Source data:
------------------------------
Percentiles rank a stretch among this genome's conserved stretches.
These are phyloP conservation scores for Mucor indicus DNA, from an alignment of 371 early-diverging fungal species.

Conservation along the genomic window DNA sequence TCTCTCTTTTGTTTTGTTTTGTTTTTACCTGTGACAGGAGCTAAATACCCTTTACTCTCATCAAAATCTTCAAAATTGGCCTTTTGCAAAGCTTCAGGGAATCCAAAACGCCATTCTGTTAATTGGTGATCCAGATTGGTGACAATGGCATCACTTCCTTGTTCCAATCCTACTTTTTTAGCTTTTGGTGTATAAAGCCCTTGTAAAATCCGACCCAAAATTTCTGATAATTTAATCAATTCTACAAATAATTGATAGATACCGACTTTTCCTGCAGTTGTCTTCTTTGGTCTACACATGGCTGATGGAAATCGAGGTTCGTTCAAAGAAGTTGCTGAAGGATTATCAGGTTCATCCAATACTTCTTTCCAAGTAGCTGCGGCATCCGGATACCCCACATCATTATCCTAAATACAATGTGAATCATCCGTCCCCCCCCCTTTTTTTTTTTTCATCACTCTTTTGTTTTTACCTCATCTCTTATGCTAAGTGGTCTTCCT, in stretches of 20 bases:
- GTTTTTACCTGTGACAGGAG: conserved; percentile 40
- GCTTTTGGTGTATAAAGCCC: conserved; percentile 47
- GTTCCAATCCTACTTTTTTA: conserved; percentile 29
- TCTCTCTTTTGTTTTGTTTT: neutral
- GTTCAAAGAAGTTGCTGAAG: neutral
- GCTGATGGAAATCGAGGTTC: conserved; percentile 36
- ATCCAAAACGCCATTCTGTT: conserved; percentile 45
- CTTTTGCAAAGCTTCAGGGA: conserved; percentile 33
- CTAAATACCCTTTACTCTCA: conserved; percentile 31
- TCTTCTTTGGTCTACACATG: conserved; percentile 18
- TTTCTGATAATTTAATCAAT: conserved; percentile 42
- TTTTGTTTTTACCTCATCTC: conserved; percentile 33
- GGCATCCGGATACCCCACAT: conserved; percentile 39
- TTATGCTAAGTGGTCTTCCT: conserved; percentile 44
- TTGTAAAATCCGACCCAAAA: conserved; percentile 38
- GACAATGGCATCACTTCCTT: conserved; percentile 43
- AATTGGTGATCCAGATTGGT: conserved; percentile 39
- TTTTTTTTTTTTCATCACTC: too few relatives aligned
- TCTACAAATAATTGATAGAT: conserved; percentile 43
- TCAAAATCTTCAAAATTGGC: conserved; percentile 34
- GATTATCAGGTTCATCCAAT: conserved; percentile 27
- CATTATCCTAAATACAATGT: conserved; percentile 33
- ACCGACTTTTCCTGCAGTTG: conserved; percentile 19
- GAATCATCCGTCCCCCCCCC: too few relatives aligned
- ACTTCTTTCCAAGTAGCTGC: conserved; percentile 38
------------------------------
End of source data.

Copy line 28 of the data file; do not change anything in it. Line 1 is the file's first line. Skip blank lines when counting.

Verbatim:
- ACTTCTTTCCAAGTAGCTGC: conserved; percentile 38